- The Washington Times - Sunday, March 19, 2017

For conservatives, it’s Ryancare. For Senate Democrats, it’s Trumpcare. House Minority Leader Nancy Pelosi, meanwhile, had been trying — without much luck — to get folks to call it the “pay more for less” bill.

As Republicans prepare to put their new health care bill up for a floor vote in the House this week, the battle over the name is just as intense as the fight over the actual substance.

Trump wants to call it Ryancare. Ryan wants to call it Trumpcare. How good could it be if neither of them wants their name on it?” said Senate Minority Leader Charles E. Schumer, New York Democrat.

To most Republicans, it’s neither Ryancare nor Trumpcare, but rather the “Obamacare replacement,” or the American Health Care Act, which is the official title of the bill winding its way through Capitol Hill, powered by the unlikely duo of President Trump and House Speaker Paul D. Ryan.

Ron Faucheux, political analyst and president of Clarus Research Group, said the “-care” suffix has become the “-gate” of health care reform. From the original 1990s Hillarycare to Obamacare to now, sticking someone’s name on a health bill has been an attempt to affix political blame.

“Perhaps Democrats will try TrumpedUpCare?” Mr. Faucheux said. “In the end, the messaging will depend upon the bill itself, what’s in it and how it gets passed. Trumpcare may be the final result, something the media will use as a label. If the media won’t use it, it will fade away.”

One of the bill’s authors, Rep. Kevin Brady, chairman of the Ways and Means Committee, rejects all the name-posturing. “The title is the American Health Care Act. That’s it, period,” he says.

But that name is part of the reason the GOP is having such a tough time with the bill, said strategist and pollster Michael McKenna.

“If these guys were in the middle of a branding class in business school, they’d all be getting F’s,” he said. “You have six years to complete your assignment, and that’s what you come up with? Terrible. It doesn’t have anything people actually care about, like choice.”

Mr. McKenna, who once polled on the best network names for coverage of the Sept. 11, 2001, terrorist attacks, said the acronym, AHCA, is too close to the acronym ACA, the Affordable Care Act, which is the official name of Obamacare.

“This is exactly the reason we lost this issue in the first place — because the people who worked on health care for Republicans are much more concerned about their next job than on winning the issue,” he said.

“This is a legitimate ‘drain the swamp’ moment. If the president was serious about this stuff, he would be completely with [Sens.] Rand Paul and Tom Cotton,” who have blasted the bill as a poor start, Mr. McKenna said.

Conservative groups backing Mr. Paul and Mr. Cotton are trying hard to sell the bill as Ryancare, figuring that the House speaker is a more poisonous figure among conservative activists, and saying the blame for the bill lies with Mr. Ryan.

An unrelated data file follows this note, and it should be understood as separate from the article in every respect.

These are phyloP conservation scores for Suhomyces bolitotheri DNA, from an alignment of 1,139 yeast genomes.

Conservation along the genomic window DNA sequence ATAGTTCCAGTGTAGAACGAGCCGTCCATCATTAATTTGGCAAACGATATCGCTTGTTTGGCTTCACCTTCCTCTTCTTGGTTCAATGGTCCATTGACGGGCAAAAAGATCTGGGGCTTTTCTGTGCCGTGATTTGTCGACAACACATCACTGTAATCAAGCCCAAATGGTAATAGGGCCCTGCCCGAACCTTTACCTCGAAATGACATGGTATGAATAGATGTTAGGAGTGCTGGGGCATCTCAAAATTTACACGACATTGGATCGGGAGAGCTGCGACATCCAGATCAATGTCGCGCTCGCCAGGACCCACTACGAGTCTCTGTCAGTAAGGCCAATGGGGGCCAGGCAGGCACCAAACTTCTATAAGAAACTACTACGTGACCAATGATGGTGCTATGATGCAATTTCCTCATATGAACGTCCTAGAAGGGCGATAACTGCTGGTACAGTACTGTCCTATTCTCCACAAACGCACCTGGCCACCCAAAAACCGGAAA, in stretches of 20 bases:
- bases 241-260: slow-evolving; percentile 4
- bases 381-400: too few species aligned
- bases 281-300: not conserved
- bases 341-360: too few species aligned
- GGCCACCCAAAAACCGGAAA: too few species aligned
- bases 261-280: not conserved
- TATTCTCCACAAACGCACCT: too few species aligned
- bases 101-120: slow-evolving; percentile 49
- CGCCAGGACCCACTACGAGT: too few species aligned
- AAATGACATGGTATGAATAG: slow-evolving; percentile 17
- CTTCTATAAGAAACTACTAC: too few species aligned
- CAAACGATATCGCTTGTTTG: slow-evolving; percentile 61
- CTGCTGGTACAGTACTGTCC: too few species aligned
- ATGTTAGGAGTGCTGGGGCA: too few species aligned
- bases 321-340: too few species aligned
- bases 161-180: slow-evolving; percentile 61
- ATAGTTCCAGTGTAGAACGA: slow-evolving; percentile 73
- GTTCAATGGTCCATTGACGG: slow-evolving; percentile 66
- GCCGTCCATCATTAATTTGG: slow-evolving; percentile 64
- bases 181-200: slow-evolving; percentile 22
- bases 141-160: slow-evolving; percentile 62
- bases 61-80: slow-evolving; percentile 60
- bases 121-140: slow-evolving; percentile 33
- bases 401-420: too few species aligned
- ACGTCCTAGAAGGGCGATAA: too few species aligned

“Seemed pretty natural,” said Doug Sachtleben, spokesman for the Club for Growth. “We think it’s not addressing issues that the president campaigned on — lowering overall costs for consumers and including interstate competition — so we see it as Ryan taking the lead.”

Richard Spencer, the controversial alt-right white nationalist who’s been boosting Mr. Trump since the campaign, also makes it a point of calling the bill Ryancare.

“People who don’t like this bill probably want to call it Obamacare lite, or Obamacare 2.0 or Ryancare. I think putting the blame on Ryan is accurate. I don’t think Trump was the person who came up with these ideas,” Mr. Spencer said.He said if Mr. Trump had his way, he probably would have sided with Democrats‘ latest demand of offering a government-run public option plan to compete with private plans on Obamacare’s exchanges.

Mr. Ryan and Mr. Trump, though, insist there’s no daylight between them. Both the speaker and the White House have repeatedly used the phrase “hand-in-glove” to describe their cooperation.

“I’ve got to tell you, it’s something I haven’t seen in a long time. This president is getting deeply involved. He is helping bridge gaps in our conference. He is a constructive force to help us get to a resolution so that we get consensus on how to repeal and replace Obamacare,” Mr. Ryan said.

For Democrats, meanwhile, there’s unified opposition to the bill — though a strange dissonance over the name.

While Mr. Schumer regularly takes to the chamber floor to rail against the bill with a giant poster that simply reads “Trumpcare,” Mrs. Pelosi had been trying to get her Democrats to sell the unwieldy name of “pay more for less bill.”

More than any other figure in Washington, she also bristles at the name Obamacare, repeatedly correcting reporters with the official name, Affordable Care Act. But in recent days even Mrs. Pelosi has shifted.

“I think it is Trumpcare,” she told “Face the Nation” on CBS this weekend.

“He doesn’t know what he is talking about. And when he says death spiral and this and that, he really doesn’t know what he is talking about. It is most unfortunate. And so this product is Trumpcare,” she said.


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